Redpanda optimizes disk space usage by taking a more dynamic approach to data replication. In Kafka, the storage footprint can triple due to mandatory replication for high availability. In contrast, Redpanda uses consensus replication, significantly reducing the storage footprint without compromising data durability or availability.
Redpanda employs an intelligent buffer cache that proactively evicts data segments when storage is low, ensuring optimal use of storage resources.
By addressing these issues, Redpanda offers a promising alternative to Kafka, especially for organizations struggling with storage management and the delicate balance of data retention versus storage capacity.
Comparing Redpanda and Kafka
While both Kafka and Redpanda serve as data streaming solutions, they have distinctive features and performance characteristics that set them apart.
Kafka is highly appreciated for its exceptional throughput capabilities. However, it's worth noting that Redpanda's design allows it to match and sometimes even exceed Kafka's throughput performance. Redpanda's lighter, no JVM footprint and optimized design contribute to its excellent performance.
Kafka's data retention strategy, while useful for ensuring a comprehensive historical log, can lead to storage issues due to its infinite log-based streaming mechanism. Redpanda, on the other hand, addresses this by implementing a segment-based approach to data deletion, providing a more manageable balance between data retention and storage.
Storage capacity management
Kafka requires a significant amount of storage space, largely due to its replication strategy. Moreover, its data deletion strategy can lead to storage space exhaustion if not properly managed. Redpanda, by contrast, uses a more dynamic approach to data replication and an intelligent buffer cache, significantly reducing the storage footprint without compromising data durability.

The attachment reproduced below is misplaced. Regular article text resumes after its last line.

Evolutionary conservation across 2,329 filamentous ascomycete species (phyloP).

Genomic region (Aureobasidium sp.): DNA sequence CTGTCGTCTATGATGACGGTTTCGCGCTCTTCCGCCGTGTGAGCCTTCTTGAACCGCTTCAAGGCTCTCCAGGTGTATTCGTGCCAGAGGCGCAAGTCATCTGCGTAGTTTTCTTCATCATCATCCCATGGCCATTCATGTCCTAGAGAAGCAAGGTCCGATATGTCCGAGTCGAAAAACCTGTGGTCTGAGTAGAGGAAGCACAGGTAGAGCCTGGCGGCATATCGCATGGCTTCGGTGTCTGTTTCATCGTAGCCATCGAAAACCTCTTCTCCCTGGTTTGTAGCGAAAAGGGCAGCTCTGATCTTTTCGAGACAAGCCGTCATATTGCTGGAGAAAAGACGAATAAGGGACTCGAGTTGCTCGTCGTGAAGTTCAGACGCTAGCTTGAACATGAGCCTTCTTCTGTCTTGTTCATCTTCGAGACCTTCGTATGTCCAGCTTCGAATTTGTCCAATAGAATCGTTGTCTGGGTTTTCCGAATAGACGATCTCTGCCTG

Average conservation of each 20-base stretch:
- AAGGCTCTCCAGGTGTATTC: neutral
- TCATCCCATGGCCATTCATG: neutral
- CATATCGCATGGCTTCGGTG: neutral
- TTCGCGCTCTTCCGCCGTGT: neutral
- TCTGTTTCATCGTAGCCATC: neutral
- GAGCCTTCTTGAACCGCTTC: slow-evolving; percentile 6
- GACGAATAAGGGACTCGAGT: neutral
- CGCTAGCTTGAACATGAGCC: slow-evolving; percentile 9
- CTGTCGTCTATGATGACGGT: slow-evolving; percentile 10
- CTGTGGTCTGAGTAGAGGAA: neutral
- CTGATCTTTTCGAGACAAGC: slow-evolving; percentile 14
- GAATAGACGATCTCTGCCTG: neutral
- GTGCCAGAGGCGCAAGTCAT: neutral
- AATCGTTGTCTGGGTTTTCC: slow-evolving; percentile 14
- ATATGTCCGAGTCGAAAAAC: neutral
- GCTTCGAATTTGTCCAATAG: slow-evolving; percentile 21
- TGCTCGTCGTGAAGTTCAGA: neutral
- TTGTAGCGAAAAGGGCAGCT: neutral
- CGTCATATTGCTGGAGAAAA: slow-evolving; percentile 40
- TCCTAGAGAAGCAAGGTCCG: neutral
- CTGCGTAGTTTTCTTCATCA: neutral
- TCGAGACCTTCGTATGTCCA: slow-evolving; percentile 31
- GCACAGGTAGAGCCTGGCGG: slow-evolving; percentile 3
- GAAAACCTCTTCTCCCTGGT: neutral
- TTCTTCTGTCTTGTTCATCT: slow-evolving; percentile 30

Better performance. Fewer resources ✌️
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Summary: comparison table
High, can exceed Kafka’s performance
Infinite log-based streaming
Segment-based data deletion
Requires significant storage, risk of exhaustion
Efficient replication and buffer cache, less storage use
Ease of use
Complex setup (requires JVM, ZooKeeper)
Simplified setup (no JVM, ZooKeeper dependencies)
Triplicate replication for high availability
Consensus replication, less storage footprint
Redpanda vs. Kafka throughput case studies
Various businesses across different sectors have recognized Redpanda's advantages and adopted them in their data streaming processes.
Lacework, a cloud security services company, turned to Redpanda to manage its increasing data streaming demands. Redpanda provided a solution that excelled in scalability, reliability, and efficiency, handling Lacework's 14.5GB per second of data at peak loads and simplifying its operational processes. Additionally, Redpanda's flexible, cloud-agnostic nature proved critical for Lacework's future growth across multiple cloud providers.
Alpaca has launched its new Order Management System (OMS v2), which dramatically improved order processing speed, achieving this increase in part through implementing Redpanda for their Distributed Write Ahead Log (WAL). Redpanda allows for efficient state recovery, and durability, and offers the opportunity for other services to consume trade and order events in a decoupled manner, contributing significantly to the enhanced system performance.
While Kafka is an open-source and commonly used event-streaming platform, it's not without its challenges, especially when it comes to managing throughput. The inherent complexities of Kafka's architecture, combined with its storage and retention demands, can pose difficulties for businesses striving for optimal performance.
Enter Redpanda, a modern alternative tailored to overcome these very challenges. Redpanda eliminates many of Kafka's complexities, offering a streamlined approach designed to achieve lower latencies and higher throughput. Its innovative storage engine ensures minimal data loss, even in the face of hardware failures.
In the end, the choice isn't just about picking an event-streaming platform; it's about aligning with the future. For businesses seeking a blend of simplicity, high performance, and cost-efficiency, Redpanda emerges as a compelling choice. As always, making an informed decision requires understanding one's unique requirements, scale, and goals.